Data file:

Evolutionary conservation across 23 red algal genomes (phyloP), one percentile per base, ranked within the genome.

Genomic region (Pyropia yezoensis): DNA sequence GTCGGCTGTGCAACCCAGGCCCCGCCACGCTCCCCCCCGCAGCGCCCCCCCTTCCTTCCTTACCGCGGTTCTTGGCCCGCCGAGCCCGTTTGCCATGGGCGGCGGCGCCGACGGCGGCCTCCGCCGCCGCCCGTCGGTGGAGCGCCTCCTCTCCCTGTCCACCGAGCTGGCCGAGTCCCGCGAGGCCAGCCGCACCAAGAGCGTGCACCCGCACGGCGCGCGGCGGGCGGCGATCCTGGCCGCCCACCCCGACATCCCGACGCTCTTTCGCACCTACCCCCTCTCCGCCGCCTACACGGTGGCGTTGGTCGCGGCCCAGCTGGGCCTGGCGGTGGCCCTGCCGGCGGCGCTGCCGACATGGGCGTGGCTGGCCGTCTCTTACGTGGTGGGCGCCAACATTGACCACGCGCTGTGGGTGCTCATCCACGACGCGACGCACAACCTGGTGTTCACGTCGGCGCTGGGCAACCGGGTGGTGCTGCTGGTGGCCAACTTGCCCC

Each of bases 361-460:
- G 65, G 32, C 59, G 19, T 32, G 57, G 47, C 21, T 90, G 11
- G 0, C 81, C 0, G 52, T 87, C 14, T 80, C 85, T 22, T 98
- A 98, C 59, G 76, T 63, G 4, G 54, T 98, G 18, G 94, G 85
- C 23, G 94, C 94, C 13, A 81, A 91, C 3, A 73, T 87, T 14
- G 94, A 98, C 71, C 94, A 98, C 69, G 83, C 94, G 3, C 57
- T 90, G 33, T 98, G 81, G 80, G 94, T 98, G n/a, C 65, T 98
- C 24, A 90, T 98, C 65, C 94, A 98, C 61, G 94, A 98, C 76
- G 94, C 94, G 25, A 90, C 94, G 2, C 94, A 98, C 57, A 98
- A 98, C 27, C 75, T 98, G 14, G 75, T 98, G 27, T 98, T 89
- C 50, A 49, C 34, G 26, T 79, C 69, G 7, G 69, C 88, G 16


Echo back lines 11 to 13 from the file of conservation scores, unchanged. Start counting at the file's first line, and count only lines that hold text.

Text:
- G 94, C 94, G 25, A 90, C 94, G 2, C 94, A 98, C 57, A 98
- A 98, C 27, C 75, T 98, G 14, G 75, T 98, G 27, T 98, T 89
- C 50, A 49, C 34, G 26, T 79, C 69, G 7, G 69, C 88, G 16